Woohoo! I caught a very large Strumigenys louisianae colony! looking at them and the last surviving Strumigenys silvestrii worker side-by-side, differences between the species are fairly conspicuous, conspicuous enough, to be able to tell species apart in the field. For one, Strumigenys louisianae is quite a bit larger and is a darker color, having a black gaster with the last tergite being lighter in coloration than the rest of the gaster. The gaster of Strumigenys silvestrii is uniformly tan-ish, the same coloration as the rest of the body. With a simple and lens, one can easily see that the modified hairs on the head of S. louisianae are much more conspicuous and expanded, while a microscope is needed to see the hairs on S. silvestrii's head.

The S. louisianae colony has around 150 worker, a decent amount of brood, mostly larva and one pupa, but no queen. I must have missed her during collection. Regardless, I will be keeping this colony throughout the rest of it's life span, which may last through hibernation if I'm lucky.

 

I moved the Hypoponera opacior queen into a cleaner test tube with a little less space, more roomy for her. Hopefully the more cramped, comfortable space will induce her to lay eggs. I'll also give her a pre-killed Dubia roach and see if she accepts it. She's definitely been thinning out quite a bit, which isn't good for a semi-claustral queen, or really any queen.


  • Ant_Dude2908 likes this

Spoiler

#13 Offline Ferox_Formicae - Posted September 20 2019 - 3:47 AM

Ferox_Formicae

    Advanced Member

  • Members
  • PipPipPip
  • 1,299 posts
  • LocationIrmo, South Carolina

There is something very peculiar about one of the workers in the Strumigenys louisianae colony. She is larger, with a proportionally larger mesosoma. Her gaster is bigger too. I know there's definitely something different about her as I'm able to pick her out from the rest with only a fleeting glance through a hand lens. I'm thinking she could be an intercaste worker, but could she possibly be fertile?


  • Ant_Dude2908 likes this

Spoiler

#14 Offline Ferox_Formicae - Posted September 20 2019 - 11:20 AM

Ferox_Formicae

    Advanced Member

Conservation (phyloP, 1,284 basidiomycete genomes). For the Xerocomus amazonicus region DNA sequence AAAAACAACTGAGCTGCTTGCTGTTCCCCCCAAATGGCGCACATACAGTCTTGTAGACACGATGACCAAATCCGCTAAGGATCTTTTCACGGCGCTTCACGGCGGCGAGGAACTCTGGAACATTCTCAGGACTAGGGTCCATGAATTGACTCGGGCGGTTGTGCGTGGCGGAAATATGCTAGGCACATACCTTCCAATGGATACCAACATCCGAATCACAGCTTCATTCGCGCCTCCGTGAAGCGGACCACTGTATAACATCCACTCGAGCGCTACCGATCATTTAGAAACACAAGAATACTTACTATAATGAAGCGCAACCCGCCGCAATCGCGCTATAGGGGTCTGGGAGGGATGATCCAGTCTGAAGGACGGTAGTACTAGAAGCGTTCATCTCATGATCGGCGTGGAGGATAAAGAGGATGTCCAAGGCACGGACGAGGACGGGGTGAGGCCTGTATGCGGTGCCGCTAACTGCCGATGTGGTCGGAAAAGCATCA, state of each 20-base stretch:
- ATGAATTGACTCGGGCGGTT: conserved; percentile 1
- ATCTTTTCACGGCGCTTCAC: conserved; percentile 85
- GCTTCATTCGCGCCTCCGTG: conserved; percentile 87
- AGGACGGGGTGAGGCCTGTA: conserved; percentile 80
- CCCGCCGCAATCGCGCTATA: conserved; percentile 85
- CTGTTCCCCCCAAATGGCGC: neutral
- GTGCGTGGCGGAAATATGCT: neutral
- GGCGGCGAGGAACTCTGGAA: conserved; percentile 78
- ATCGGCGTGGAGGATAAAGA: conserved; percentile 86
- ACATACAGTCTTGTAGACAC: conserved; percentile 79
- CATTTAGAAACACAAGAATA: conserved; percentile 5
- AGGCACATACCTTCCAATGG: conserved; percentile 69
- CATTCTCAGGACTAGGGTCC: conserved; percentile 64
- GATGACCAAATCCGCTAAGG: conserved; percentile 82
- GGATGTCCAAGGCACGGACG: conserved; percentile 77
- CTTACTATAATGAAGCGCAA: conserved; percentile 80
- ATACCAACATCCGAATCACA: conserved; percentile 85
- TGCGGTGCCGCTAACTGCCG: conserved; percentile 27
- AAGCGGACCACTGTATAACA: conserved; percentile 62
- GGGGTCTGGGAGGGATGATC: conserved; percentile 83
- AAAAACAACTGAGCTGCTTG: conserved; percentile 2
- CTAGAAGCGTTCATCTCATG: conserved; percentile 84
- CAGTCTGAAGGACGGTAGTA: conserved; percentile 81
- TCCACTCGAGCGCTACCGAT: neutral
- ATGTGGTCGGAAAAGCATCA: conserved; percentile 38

• Members
  • PipPipPip
  • 1,299 posts
  • LocationIrmo, South Carolina

After looking at the larger, more robust worker ant in the Strumigenys louisianae colony and after doing some research, it seems that there is a high likelihood that she is an ergatoid queen, a trait that has been found in other Strumigenys species, including other members of the Strumigenys louisianae-group. If she is an ergatoid queen, that that means I've made a new scientific discovery! Also the colony can continue to prosper!


  • Ant_Dude2908 likes this

Spoiler

#15 Offline Ferox_Formicae - Posted September 21 2019 - 4:43 PM

Ferox_Formicae

    Advanced Member

  • Members
  • PipPipPip
  • 1,299 posts
  • LocationIrmo, South Carolina

All of the brood boosted workers in both of my Camponotus castaneus colonies have eclosed, making a total of 12 in the larger colony and 3 in the smaller one. I gave both colonies some honey and they seem to be enjoying it.

 

Due to me forgetting to water them, all of the workers in the Formica pallidefulva colony have died, leaving me with the single, dehydrated queen. If she's doing okay and back on her feet tomorrow, then I'll try to find some pupa to boost her with.

 

The Hypoponera opacior queen has sadly died, likely due to her not accepting any of the food I gave her.

 

I found a Strumigenys membranifera colony! The thing is, I didn't get the queen, so I tried to offer my other queen to them, but she died due to her not finding the water in time, so I'll just have to watch this colony and maybe even try to join it with another one.